I recently got brought on board to a new client where, true to form, a project was in a state of failure - everybody sort of knew it, but nobody would say it out loud.
What Was Going Wrong?
After my initial assessment, I made a quick decision that the major thing holding everyone back was an early decision to use MOSS 2007 to host an external website, and as the primary content management system. This wouldn't have been a totally bad decision, if the team had a lot of good MOSS 2007 experience on board, but unfortunately they were learning as they went. If there is one thing that really doesn't work well in MOSS it is a "lets just start and change it as we learn and go along" approach. MOSS takes a fair amount of careful up front analysis and planning to get right, and has enough permeutations and "gotchas" to require some good experience on the team before starting. Otherwise you can rapidly end up with a big ball of mud.
So we took the decision that using MOSS was a major stumbling block, and this had to be removed from the equation. Of course it *could* have all been done in MOSS, but it wasn't going to happen in the time left. There was also a small "jedi mind trick" involved too ... people had become so focused on the SharePoint "way" that they could no longer see the bigger picture.
The decision was made to separate the public application away from MOSS, and to write it as a bespoke system. MOSS would still be used internally for document collaboration (which is where the strength of MOSS lies), and later on for publishing that information to the web site.
The Software Stack
After some fast prototyping, some instinct based decisions, and a bit of faith, I finally decided on the following software stack to write the application:
Some of these were fairly safe choices, I have used them before, or they are tried and tested in the field. But obviously the major exception to that rule was ASP.NET MVC
I very briefly considered Monorail, but it does not have the tooling support or documentation support of ASP.NET MVC, and going forwards Monorail is likely to dwindle whilst ASP.NET MVC will only grow.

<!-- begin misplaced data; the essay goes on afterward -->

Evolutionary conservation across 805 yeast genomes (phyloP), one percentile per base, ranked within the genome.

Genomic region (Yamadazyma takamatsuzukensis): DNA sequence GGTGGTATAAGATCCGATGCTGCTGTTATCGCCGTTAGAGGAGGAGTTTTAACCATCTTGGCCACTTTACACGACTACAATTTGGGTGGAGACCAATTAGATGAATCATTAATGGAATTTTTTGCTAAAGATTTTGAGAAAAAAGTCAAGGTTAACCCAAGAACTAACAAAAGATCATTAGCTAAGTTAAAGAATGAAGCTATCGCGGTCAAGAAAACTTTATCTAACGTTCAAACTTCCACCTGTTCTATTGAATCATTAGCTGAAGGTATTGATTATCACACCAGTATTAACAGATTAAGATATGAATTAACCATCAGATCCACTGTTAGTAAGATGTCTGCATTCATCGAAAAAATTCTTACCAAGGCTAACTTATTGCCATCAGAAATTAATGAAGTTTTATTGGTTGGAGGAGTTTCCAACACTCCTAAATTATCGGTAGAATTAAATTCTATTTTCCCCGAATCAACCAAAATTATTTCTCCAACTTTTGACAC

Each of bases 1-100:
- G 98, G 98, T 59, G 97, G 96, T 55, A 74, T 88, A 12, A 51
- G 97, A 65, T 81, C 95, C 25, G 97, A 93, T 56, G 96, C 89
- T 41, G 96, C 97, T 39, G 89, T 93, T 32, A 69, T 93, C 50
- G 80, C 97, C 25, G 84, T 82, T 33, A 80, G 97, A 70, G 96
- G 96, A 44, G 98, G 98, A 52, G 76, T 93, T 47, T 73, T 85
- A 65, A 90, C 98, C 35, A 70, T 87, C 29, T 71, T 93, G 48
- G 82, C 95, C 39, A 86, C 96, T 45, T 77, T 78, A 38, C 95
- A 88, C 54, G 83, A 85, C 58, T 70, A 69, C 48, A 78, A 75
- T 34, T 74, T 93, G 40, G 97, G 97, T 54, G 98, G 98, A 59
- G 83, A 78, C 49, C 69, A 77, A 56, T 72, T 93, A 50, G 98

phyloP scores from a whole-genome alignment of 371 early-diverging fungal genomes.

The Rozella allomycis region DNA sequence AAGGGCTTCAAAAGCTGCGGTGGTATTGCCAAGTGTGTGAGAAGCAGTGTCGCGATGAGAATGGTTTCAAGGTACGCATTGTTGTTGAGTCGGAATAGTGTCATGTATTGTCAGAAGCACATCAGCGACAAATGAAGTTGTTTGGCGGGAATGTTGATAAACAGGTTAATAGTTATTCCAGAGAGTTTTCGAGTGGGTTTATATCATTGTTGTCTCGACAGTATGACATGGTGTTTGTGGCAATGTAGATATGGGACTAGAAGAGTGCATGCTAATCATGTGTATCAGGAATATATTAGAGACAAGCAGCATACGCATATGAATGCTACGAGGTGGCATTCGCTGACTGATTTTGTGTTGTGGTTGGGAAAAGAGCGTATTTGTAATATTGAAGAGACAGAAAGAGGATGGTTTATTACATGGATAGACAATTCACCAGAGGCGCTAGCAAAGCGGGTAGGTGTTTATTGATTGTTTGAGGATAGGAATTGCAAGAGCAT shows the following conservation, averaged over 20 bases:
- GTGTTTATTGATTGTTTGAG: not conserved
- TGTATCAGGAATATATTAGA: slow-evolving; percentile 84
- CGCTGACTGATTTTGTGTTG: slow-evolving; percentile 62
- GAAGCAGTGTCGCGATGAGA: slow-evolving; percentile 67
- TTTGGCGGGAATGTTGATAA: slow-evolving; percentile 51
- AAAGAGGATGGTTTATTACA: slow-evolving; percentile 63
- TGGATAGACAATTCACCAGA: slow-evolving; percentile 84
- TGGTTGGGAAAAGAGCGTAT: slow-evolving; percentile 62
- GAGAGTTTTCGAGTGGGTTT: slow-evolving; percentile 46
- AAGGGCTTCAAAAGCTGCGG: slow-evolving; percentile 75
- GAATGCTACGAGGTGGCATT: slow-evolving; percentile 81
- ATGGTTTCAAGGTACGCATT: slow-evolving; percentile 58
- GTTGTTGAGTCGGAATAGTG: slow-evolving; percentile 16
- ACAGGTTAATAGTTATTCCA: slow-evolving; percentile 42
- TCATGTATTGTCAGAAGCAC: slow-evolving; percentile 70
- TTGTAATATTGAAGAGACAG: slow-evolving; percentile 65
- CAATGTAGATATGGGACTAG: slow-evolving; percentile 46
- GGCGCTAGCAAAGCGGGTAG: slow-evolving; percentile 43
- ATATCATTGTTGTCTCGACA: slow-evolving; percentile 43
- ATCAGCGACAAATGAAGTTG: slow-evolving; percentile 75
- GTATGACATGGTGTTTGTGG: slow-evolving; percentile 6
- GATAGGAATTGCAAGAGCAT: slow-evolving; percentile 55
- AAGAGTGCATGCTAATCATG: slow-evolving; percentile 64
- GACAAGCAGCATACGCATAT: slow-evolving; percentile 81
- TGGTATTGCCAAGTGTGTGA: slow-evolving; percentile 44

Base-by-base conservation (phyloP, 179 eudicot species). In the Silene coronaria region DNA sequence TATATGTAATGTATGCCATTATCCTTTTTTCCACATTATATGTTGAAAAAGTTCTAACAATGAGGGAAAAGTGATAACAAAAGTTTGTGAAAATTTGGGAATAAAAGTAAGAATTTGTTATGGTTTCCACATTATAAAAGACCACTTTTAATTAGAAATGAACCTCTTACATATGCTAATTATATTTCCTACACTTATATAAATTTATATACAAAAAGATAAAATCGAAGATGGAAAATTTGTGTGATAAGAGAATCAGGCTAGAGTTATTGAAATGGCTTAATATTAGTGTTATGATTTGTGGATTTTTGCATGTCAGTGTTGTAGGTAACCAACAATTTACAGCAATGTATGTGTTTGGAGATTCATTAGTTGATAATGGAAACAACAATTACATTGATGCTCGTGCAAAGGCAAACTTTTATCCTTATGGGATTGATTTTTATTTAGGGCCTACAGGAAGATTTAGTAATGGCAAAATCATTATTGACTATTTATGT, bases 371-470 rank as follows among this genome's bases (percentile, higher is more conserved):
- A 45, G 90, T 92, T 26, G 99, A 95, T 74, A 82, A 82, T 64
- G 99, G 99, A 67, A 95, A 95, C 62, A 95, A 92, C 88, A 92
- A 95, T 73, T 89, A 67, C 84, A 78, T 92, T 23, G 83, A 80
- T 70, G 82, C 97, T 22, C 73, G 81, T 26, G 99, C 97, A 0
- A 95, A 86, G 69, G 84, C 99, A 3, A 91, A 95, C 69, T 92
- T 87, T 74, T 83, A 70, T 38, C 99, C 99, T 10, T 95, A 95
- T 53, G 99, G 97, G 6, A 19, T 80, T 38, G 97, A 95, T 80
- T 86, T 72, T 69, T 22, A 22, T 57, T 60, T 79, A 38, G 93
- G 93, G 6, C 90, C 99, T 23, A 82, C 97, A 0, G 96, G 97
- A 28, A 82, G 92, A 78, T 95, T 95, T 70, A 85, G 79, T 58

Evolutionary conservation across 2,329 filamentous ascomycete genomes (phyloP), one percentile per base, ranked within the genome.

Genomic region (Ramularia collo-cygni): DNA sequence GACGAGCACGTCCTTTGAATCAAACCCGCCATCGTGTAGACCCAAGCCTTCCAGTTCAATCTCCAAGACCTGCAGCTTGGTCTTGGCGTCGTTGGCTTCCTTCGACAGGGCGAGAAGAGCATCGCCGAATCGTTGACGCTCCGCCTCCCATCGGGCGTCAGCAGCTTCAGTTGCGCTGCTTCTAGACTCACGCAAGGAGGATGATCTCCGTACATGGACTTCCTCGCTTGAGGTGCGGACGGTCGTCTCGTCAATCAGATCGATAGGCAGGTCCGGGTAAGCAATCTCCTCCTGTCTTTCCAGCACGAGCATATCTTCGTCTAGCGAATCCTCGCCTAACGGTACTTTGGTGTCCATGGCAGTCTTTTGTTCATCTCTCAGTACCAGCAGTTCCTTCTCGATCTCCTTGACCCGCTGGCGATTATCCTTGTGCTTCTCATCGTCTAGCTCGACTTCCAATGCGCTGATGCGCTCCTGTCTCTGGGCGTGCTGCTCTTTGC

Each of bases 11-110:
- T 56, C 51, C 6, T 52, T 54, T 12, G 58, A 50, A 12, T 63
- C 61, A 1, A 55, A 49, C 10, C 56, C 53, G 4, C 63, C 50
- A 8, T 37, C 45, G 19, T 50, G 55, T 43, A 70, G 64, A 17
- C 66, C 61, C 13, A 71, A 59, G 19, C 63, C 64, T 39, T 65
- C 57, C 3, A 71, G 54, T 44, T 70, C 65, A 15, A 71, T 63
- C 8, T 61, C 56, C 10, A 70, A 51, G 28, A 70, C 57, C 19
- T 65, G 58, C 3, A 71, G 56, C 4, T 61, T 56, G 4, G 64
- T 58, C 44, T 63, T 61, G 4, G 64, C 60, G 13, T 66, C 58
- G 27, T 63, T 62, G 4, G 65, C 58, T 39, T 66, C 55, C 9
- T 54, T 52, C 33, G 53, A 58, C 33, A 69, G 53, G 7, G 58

I also considered writing a Webforms application, and using MVP to split the UI from the logic, but this approach required a fair ramp up from the developers, and had too many possible variations to try and coax people into the right appraoch.
ASP.NET MVC therefore would provide a degree of familiarity to the ASP.NET developers we have in the team, whilst providing a clean separation of responsibilities. The only question was stability, which after asking around seemed not to be an issue, despite being only at preview stage (something MS haven't done before but is very welcome here) nobody reported any problems.
By changing pretty much every element of the software stack we were using the team has been revitalised, and has approached the project with renewed vigor and enthusiasm. They get to learn some new things for their CV (pretty much none of them have used any of the new comnponents), and due to the amount of "magic" that things like Rhino and Windsor introduce they could get on with writing real functionality almost from day one.
I am very impressed by how fast the developers have picked up MVC, here a large amount of credit goes to MS for making a very usable, approachable, and simple framework that does exactly what it needs to, and very little more.
Making it Build With Continuous Integration